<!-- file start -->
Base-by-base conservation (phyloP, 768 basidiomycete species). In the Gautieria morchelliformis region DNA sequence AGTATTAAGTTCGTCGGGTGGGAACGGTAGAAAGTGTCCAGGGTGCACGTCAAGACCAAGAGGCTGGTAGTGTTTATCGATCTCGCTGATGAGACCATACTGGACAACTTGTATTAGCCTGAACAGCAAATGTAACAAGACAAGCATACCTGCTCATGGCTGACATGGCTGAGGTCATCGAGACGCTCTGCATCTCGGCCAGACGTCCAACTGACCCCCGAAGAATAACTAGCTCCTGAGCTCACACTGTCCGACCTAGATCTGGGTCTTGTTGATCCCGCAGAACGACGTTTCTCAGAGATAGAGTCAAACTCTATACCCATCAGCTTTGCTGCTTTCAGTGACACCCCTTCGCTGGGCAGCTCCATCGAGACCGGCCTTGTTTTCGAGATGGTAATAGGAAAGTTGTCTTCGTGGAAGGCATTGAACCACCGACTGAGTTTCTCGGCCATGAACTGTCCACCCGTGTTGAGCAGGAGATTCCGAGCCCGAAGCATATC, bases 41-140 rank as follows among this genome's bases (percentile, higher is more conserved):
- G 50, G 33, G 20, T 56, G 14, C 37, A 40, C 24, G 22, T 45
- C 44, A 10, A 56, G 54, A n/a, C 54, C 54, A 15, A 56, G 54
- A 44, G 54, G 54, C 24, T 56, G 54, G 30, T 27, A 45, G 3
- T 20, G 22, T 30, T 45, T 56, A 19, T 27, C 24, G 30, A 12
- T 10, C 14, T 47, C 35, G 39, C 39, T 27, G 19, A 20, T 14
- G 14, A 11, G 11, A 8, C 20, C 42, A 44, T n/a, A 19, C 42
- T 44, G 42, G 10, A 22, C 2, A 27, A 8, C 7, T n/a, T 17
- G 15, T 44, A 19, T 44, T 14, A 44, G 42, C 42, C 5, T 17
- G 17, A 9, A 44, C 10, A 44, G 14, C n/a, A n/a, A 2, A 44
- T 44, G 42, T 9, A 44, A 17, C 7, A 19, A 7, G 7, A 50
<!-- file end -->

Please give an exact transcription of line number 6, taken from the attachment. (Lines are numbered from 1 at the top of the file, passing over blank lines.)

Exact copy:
- T 10, C 14, T 47, C 35, G 39, C 39, T 27, G 19, A 20, T 14